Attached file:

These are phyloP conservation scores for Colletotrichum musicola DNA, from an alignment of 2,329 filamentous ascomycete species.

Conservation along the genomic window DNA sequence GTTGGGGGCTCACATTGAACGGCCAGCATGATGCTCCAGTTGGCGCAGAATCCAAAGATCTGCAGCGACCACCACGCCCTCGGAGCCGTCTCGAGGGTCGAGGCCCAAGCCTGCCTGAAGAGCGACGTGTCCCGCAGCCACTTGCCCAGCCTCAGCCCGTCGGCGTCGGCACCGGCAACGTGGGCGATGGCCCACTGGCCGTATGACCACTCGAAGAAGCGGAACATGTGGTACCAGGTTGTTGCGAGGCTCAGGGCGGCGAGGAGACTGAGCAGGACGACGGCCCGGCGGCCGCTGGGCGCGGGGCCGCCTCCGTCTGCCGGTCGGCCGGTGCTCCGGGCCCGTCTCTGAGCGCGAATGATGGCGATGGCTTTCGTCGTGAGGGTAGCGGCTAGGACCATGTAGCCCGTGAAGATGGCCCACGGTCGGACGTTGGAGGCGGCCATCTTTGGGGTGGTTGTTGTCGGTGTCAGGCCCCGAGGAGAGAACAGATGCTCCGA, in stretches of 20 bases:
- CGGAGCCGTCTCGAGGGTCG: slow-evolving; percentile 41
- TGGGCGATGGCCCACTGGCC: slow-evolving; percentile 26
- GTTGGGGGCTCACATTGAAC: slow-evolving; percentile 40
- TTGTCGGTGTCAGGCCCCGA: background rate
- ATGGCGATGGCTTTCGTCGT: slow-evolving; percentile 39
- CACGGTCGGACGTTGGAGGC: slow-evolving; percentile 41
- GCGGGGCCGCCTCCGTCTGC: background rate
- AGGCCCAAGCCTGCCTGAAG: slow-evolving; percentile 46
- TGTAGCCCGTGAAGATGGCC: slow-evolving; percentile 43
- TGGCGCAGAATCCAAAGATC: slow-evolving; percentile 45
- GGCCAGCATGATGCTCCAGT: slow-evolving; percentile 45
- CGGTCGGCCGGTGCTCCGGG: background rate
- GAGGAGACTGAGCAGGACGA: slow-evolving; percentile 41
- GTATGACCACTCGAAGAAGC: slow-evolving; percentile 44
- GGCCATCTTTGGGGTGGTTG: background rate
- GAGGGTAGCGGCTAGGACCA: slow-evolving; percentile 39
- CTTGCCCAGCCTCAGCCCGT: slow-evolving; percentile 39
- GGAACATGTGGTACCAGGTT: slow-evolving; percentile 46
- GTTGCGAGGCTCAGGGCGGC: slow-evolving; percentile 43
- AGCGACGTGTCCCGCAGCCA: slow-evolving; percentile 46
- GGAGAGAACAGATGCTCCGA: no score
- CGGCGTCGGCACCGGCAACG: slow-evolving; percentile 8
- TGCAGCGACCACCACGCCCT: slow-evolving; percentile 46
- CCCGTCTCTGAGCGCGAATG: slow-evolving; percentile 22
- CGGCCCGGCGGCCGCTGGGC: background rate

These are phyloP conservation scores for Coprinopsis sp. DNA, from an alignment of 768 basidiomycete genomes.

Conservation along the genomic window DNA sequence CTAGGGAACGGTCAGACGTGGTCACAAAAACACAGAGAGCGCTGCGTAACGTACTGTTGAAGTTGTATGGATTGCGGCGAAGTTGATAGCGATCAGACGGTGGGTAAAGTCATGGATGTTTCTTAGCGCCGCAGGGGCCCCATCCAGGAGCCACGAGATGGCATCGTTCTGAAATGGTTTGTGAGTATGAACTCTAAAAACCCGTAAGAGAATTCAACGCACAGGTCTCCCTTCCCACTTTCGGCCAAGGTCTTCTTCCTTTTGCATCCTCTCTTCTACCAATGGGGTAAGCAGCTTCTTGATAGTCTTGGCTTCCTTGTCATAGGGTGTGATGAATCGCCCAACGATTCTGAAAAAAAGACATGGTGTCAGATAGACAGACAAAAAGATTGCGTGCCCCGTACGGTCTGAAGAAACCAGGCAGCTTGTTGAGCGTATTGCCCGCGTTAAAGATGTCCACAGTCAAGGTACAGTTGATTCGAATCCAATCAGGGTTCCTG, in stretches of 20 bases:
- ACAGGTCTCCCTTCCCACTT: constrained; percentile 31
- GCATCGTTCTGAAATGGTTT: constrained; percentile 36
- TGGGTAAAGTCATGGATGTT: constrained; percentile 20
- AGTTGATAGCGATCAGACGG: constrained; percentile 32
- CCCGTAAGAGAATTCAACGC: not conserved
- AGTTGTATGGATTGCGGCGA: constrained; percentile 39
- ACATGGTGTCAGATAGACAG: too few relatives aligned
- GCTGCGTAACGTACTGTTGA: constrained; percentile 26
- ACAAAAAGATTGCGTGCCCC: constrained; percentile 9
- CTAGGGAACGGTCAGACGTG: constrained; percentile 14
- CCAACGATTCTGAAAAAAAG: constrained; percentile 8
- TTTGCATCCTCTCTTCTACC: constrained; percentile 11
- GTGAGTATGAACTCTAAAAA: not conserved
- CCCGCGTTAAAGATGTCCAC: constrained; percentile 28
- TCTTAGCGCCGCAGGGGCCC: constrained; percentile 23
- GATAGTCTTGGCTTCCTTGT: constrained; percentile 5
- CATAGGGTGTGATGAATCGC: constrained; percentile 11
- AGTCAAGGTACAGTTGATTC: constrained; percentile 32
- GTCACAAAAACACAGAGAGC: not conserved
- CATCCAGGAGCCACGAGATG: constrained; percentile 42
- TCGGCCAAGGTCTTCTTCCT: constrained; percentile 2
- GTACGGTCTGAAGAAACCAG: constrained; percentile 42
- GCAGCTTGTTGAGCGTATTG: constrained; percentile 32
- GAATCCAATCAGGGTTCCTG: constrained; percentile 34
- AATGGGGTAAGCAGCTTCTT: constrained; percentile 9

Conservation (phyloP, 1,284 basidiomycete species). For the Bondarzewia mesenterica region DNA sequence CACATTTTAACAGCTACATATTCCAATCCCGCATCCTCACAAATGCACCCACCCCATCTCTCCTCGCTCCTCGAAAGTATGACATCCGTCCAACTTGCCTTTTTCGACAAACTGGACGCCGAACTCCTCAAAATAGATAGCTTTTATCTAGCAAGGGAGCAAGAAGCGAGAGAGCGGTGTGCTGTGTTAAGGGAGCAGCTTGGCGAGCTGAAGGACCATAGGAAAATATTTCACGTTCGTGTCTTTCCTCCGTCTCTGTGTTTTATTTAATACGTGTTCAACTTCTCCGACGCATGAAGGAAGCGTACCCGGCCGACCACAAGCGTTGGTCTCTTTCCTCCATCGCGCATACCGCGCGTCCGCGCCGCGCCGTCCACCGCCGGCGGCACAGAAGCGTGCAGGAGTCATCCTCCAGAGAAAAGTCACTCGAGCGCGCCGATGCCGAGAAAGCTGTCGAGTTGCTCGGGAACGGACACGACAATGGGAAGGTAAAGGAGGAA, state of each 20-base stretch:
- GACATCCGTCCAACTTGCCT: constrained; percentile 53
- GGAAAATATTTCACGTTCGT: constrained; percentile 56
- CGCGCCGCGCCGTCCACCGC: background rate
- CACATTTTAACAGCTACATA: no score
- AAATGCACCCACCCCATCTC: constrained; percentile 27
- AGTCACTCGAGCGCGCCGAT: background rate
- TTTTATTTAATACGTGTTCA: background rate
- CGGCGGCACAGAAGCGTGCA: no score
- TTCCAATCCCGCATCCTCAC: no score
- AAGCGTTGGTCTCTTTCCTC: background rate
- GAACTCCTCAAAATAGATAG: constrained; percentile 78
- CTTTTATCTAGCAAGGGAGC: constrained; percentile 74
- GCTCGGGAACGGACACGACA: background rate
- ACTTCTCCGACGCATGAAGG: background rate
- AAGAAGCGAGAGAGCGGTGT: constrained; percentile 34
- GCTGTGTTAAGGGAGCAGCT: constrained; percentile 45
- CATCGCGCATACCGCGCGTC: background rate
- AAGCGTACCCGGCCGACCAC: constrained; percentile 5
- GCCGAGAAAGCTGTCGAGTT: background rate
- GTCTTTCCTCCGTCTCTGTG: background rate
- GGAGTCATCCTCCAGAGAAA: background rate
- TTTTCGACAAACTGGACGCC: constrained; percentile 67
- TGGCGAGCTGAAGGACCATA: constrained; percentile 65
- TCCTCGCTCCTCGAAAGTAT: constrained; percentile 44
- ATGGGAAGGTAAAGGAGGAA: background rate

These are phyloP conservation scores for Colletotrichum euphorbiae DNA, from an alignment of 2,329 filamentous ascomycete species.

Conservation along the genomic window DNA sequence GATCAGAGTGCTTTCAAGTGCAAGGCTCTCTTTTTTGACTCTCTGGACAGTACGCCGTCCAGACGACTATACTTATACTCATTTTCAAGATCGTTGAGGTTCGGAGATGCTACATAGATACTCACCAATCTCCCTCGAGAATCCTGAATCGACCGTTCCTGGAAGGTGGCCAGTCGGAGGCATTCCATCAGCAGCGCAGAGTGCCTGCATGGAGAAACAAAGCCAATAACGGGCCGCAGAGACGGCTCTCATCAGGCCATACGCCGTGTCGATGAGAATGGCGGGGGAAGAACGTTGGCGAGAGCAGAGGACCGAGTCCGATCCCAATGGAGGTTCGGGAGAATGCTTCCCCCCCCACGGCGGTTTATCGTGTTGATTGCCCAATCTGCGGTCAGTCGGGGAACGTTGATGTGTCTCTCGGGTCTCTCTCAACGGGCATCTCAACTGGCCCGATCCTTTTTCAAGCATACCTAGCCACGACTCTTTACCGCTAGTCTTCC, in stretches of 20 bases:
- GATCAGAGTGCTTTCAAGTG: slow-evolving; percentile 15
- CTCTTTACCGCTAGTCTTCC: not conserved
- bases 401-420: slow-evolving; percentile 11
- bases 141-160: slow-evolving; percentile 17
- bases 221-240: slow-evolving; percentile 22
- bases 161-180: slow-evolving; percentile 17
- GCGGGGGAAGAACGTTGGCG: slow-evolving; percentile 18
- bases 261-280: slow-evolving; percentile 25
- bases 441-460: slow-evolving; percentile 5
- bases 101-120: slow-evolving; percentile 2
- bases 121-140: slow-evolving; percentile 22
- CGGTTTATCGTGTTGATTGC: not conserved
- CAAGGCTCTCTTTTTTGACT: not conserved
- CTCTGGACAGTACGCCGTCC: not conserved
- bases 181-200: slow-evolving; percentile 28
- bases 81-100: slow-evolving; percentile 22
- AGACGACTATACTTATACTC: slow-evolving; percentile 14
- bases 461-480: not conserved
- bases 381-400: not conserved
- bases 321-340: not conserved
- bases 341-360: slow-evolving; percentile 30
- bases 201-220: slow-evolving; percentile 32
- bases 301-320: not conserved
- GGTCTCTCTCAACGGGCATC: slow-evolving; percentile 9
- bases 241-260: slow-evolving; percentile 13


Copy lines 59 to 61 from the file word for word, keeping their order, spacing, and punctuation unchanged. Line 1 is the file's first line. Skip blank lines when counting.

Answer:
- CACATTTTAACAGCTACATA: no score
- AAATGCACCCACCCCATCTC: constrained; percentile 27
- AGTCACTCGAGCGCGCCGAT: background rate